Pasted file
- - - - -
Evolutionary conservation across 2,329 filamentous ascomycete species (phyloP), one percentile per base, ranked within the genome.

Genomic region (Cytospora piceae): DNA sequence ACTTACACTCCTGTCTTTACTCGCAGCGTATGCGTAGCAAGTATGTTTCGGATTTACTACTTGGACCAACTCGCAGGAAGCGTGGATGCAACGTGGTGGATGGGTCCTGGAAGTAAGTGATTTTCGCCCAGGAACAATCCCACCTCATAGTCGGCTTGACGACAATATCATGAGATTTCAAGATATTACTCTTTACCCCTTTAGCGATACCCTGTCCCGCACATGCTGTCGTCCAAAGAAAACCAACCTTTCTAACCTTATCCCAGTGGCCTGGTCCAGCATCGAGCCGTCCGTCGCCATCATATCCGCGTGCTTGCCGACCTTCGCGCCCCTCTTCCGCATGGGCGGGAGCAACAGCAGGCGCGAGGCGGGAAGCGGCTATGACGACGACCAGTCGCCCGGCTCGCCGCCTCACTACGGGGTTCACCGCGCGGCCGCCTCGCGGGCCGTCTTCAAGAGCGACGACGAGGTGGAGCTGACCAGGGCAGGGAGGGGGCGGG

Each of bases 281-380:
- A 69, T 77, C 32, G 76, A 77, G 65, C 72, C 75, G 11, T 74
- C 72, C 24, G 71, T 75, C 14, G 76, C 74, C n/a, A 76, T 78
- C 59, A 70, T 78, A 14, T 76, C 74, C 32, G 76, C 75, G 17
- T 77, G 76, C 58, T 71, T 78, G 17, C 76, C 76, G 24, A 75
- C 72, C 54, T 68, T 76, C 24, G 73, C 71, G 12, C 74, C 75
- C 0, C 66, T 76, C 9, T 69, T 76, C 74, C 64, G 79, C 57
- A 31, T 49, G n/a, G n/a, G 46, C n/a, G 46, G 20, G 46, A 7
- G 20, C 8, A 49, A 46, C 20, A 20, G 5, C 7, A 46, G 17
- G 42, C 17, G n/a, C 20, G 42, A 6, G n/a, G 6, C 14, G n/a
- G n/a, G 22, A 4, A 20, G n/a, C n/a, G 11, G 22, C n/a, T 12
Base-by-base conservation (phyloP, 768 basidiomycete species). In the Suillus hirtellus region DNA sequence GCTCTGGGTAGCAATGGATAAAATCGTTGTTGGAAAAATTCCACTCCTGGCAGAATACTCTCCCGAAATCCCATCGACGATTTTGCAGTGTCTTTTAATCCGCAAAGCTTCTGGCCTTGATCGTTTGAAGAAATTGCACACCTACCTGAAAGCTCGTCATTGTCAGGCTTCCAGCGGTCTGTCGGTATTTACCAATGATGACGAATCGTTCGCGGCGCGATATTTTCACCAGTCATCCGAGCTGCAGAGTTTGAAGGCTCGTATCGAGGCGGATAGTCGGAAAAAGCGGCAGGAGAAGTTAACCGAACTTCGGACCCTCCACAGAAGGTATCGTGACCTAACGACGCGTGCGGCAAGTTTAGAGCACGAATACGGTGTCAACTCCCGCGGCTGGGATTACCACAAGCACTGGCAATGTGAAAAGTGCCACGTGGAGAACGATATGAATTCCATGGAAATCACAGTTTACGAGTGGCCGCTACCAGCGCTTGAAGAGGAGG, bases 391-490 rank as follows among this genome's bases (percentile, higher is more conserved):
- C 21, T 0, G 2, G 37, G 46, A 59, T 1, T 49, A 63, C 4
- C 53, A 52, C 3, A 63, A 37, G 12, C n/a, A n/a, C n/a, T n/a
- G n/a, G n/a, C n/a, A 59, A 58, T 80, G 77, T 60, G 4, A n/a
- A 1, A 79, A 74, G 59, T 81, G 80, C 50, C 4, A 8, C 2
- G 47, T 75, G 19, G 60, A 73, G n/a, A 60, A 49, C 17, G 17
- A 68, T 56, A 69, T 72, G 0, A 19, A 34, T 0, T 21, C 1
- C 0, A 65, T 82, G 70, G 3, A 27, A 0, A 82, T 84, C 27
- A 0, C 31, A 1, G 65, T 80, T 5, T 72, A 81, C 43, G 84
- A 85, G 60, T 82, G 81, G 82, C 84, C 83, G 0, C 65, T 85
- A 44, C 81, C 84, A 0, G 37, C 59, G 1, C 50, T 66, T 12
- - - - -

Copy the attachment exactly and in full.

Evolutionary conservation across 2,329 filamentous ascomycete species (phyloP), one percentile per base, ranked within the genome.

Genomic region (Cytospora piceae): DNA sequence ACTTACACTCCTGTCTTTACTCGCAGCGTATGCGTAGCAAGTATGTTTCGGATTTACTACTTGGACCAACTCGCAGGAAGCGTGGATGCAACGTGGTGGATGGGTCCTGGAAGTAAGTGATTTTCGCCCAGGAACAATCCCACCTCATAGTCGGCTTGACGACAATATCATGAGATTTCAAGATATTACTCTTTACCCCTTTAGCGATACCCTGTCCCGCACATGCTGTCGTCCAAAGAAAACCAACCTTTCTAACCTTATCCCAGTGGCCTGGTCCAGCATCGAGCCGTCCGTCGCCATCATATCCGCGTGCTTGCCGACCTTCGCGCCCCTCTTCCGCATGGGCGGGAGCAACAGCAGGCGCGAGGCGGGAAGCGGCTATGACGACGACCAGTCGCCCGGCTCGCCGCCTCACTACGGGGTTCACCGCGCGGCCGCCTCGCGGGCCGTCTTCAAGAGCGACGACGAGGTGGAGCTGACCAGGGCAGGGAGGGGGCGGG

Each of bases 281-380:
- A 69, T 77, C 32, G 76, A 77, G 65, C 72, C 75, G 11, T 74
- C 72, C 24, G 71, T 75, C 14, G 76, C 74, C n/a, A 76, T 78
- C 59, A 70, T 78, A 14, T 76, C 74, C 32, G 76, C 75, G 17
- T 77, G 76, C 58, T 71, T 78, G 17, C 76, C 76, G 24, A 75
- C 72, C 54, T 68, T 76, C 24, G 73, C 71, G 12, C 74, C 75
- C 0, C 66, T 76, C 9, T 69, T 76, C 74, C 64, G 79, C 57
- A 31, T 49, G n/a, G n/a, G 46, C n/a, G 46, G 20, G 46, A 7
- G 20, C 8, A 49, A 46, C 20, A 20, G 5, C 7, A 46, G 17
- G 42, C 17, G n/a, C 20, G 42, A 6, G n/a, G 6, C 14, G n/a
- G n/a, G 22, A 4, A 20, G n/a, C n/a, G 11, G 22, C n/a, T 12
Base-by-base conservation (phyloP, 768 basidiomycete species). In the Suillus hirtellus region DNA sequence GCTCTGGGTAGCAATGGATAAAATCGTTGTTGGAAAAATTCCACTCCTGGCAGAATACTCTCCCGAAATCCCATCGACGATTTTGCAGTGTCTTTTAATCCGCAAAGCTTCTGGCCTTGATCGTTTGAAGAAATTGCACACCTACCTGAAAGCTCGTCATTGTCAGGCTTCCAGCGGTCTGTCGGTATTTACCAATGATGACGAATCGTTCGCGGCGCGATATTTTCACCAGTCATCCGAGCTGCAGAGTTTGAAGGCTCGTATCGAGGCGGATAGTCGGAAAAAGCGGCAGGAGAAGTTAACCGAACTTCGGACCCTCCACAGAAGGTATCGTGACCTAACGACGCGTGCGGCAAGTTTAGAGCACGAATACGGTGTCAACTCCCGCGGCTGGGATTACCACAAGCACTGGCAATGTGAAAAGTGCCACGTGGAGAACGATATGAATTCCATGGAAATCACAGTTTACGAGTGGCCGCTACCAGCGCTTGAAGAGGAGG, bases 391-490 rank as follows among this genome's bases (percentile, higher is more conserved):
- C 21, T 0, G 2, G 37, G 46, A 59, T 1, T 49, A 63, C 4
- C 53, A 52, C 3, A 63, A 37, G 12, C n/a, A n/a, C n/a, T n/a
- G n/a, G n/a, C n/a, A 59, A 58, T 80, G 77, T 60, G 4, A n/a
- A 1, A 79, A 74, G 59, T 81, G 80, C 50, C 4, A 8, C 2
- G 47, T 75, G 19, G 60, A 73, G n/a, A 60, A 49, C 17, G 17
- A 68, T 56, A 69, T 72, G 0, A 19, A 34, T 0, T 21, C 1
- C 0, A 65, T 82, G 70, G 3, A 27, A 0, A 82, T 84, C 27
- A 0, C 31, A 1, G 65, T 80, T 5, T 72, A 81, C 43, G 84
- A 85, G 60, T 82, G 81, G 82, C 84, C 83, G 0, C 65, T 85
- A 44, C 81, C 84, A 0, G 37, C 59, G 1, C 50, T 66, T 12